5. And he shall lead Zedekiah to Babylon, and there shall he be until I visit him, saith the Lord: though ye fight with the Chaldeans, ye shall not prosper?
5. Et Babylonem abducet Zedechiam, et illic erit usque dum visitavero ipsum, dicit Jehova; quando proeliati fueritis adversus Chaldeos, no, prospere vobis cedet?
He follows the same subject, Lead, he says, will King Nebuchadnezar Zedekiah captive; and he will remain in exile until I shall visit him. Some understand this time of visiting of his death, for it is certain that he died in Babylon; and as his condition was not improved like that of Jeconiah who was taken from the filth of a prison to the table of the king, this exposition at the first view seems probable, that is, that he was worn down to death by poverty and disgrace. It, however, seems that some alleviation was promised, if indeed a certain kind of death may be deemed a favor; for he was not slain with the sword; and though he was not restored to his own country, there is yet nothing improper in this way of speaking, that he would be in exile until he was visited, for nothing particular could be hence concluded; and we shall hereafter see that when dead he was buried honorably and with mourning. It is then no wonder that God points out here a time of favor, though Zedekiah was never restored to his own Country, and we know that his eyes were plucked out by King Nebuchadnezar, after having been tried and condemned. But this favor of God, however, is not here without reason mentioned, for Nebuchadnezar at length treated him more kindly, at least as far as his burial was concerned: Lead him, then he says, shall Nebuchadnezar into Babylon, and he shall be there until I shall visit him; that is, he shall remain an exile in a filthy prison, and there he shall pine away and be destitute of all help; he shall be then as one of the lowest, and shall, in short, drag on life ignominiously until the time of my visitation.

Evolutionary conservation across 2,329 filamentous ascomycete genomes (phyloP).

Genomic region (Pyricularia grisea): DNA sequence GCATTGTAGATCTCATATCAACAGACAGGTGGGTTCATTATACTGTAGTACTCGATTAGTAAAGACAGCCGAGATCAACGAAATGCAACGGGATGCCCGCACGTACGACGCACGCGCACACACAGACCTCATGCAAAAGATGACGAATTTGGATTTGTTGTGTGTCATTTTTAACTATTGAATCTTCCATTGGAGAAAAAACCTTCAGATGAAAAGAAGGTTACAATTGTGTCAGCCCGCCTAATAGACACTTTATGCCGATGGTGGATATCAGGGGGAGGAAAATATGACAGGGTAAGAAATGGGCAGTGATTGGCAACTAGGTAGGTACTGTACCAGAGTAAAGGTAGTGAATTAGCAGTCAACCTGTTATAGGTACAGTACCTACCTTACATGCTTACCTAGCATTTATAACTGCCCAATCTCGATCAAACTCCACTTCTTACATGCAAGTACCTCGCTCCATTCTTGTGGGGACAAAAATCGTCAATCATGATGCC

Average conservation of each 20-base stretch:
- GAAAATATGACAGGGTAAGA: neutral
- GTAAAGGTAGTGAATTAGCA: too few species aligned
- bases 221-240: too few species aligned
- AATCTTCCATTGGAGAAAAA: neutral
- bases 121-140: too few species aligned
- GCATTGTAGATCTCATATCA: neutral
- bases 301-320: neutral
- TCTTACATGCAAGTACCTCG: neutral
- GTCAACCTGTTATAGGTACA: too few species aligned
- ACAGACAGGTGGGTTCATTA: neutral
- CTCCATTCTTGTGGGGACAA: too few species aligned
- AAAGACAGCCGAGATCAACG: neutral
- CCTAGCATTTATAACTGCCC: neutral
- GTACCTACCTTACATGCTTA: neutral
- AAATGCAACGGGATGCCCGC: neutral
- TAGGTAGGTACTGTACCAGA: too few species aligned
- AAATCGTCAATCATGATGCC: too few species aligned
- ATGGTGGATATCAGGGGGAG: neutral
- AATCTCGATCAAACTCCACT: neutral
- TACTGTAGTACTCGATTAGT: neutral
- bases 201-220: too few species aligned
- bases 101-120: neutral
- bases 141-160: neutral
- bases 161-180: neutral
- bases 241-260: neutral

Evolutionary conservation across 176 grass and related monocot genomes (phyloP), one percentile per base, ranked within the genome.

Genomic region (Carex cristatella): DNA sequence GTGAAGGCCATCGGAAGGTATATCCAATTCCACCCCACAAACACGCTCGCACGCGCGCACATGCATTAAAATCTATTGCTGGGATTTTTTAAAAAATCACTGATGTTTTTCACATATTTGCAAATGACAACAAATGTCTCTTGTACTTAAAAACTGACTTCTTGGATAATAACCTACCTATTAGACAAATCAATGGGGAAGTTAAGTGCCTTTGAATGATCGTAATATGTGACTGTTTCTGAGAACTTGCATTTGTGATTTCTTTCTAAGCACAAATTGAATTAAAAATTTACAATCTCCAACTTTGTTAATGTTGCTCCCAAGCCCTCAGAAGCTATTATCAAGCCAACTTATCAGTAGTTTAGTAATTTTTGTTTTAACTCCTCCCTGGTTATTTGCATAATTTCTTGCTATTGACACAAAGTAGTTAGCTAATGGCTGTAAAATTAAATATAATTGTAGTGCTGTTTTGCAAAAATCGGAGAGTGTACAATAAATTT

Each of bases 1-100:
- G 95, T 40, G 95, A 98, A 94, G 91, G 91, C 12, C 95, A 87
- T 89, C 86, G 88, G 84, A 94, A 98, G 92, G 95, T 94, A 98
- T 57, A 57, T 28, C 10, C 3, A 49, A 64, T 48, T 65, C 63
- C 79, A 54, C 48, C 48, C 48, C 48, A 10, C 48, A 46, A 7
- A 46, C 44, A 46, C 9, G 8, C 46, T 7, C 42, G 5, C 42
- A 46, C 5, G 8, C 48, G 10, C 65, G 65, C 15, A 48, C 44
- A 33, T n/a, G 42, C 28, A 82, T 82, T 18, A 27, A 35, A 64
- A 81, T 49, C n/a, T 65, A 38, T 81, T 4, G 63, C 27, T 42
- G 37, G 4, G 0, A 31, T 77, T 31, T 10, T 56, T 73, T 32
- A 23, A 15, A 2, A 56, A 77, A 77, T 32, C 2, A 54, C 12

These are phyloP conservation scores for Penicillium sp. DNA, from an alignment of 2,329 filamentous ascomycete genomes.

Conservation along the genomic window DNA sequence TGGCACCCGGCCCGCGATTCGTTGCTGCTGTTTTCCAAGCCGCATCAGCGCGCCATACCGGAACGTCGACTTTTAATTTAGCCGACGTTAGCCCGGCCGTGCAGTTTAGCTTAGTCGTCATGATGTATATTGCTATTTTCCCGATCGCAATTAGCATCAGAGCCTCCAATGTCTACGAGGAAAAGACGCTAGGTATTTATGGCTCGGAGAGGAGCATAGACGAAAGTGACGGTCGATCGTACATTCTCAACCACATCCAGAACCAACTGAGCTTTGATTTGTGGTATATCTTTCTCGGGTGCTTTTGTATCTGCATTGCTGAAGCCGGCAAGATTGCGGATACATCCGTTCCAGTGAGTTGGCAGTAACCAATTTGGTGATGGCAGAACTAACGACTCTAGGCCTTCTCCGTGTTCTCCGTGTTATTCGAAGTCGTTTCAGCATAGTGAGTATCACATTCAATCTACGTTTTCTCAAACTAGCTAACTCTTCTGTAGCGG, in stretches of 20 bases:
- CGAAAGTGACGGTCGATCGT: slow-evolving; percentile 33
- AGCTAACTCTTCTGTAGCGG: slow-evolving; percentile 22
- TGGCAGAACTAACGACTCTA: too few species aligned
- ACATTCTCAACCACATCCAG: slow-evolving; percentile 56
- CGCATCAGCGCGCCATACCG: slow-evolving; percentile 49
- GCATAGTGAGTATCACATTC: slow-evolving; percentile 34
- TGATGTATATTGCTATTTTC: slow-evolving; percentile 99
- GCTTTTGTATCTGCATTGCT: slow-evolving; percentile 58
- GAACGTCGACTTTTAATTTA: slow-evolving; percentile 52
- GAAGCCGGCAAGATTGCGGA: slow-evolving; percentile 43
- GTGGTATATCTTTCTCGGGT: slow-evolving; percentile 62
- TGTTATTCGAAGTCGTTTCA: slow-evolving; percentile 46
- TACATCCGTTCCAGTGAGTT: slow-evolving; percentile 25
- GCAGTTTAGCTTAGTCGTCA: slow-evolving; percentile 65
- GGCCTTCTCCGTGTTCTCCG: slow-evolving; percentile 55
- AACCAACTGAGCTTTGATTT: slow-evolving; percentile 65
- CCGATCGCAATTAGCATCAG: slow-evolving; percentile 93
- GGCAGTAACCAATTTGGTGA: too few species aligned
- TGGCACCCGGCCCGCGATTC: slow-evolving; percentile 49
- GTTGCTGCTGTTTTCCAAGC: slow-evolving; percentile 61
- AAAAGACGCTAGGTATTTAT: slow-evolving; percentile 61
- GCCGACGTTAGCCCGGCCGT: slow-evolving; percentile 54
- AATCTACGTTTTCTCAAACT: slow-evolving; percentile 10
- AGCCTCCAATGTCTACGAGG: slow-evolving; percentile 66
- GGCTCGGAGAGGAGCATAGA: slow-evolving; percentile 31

He lastly adds, When ye fight against the Chaldeans, ye shall not succeed. Here the Prophet meets those foolish notions which still filled the minds of the Jews, so that they did not submit to God nor humble themselves under his mighty hand; for there was yet a large number of men, and the city had strong fortifications. As then they saw that they were furnished with men and forces, they were still confident; and then they became hardened on account of the length of the time they had sustained the siege. When enemies make the first attack, fear fills the minds of all; but when the event disappoints them, then they who before trembled gather courage. So it was with the Jews; for when the city was first encompassed by the Chaldean army, the miserable inhabitants no doubt were greatly terrified; but when they saw their enemies stopped, and effecting nothing by their attacks, they then hardened their hearts more and more. For we must notice what I said yesterday, that they had been besieged probably six or eight months when this vision was given to Jeremiah. Hence it was that their confidence was greater. But the Prophet repels this folly by saying,
"Ye fight against the Chaldeans, but the issue will be unsuccessful; for God will lay you prostrate before your enemies, for with him ye carry on war."
The sum of this introduction is, that Jeremiah was then shut up in prison, and that the king continued in his contumacy, though God's hand pressed hard on him; and then the cause of this is set forth, even because he boldly threatened the king and the city, and deelard that God's vengeance was nigh them, so that the king would be led into exile and the city taken and plundered by their enemies. It now follows, --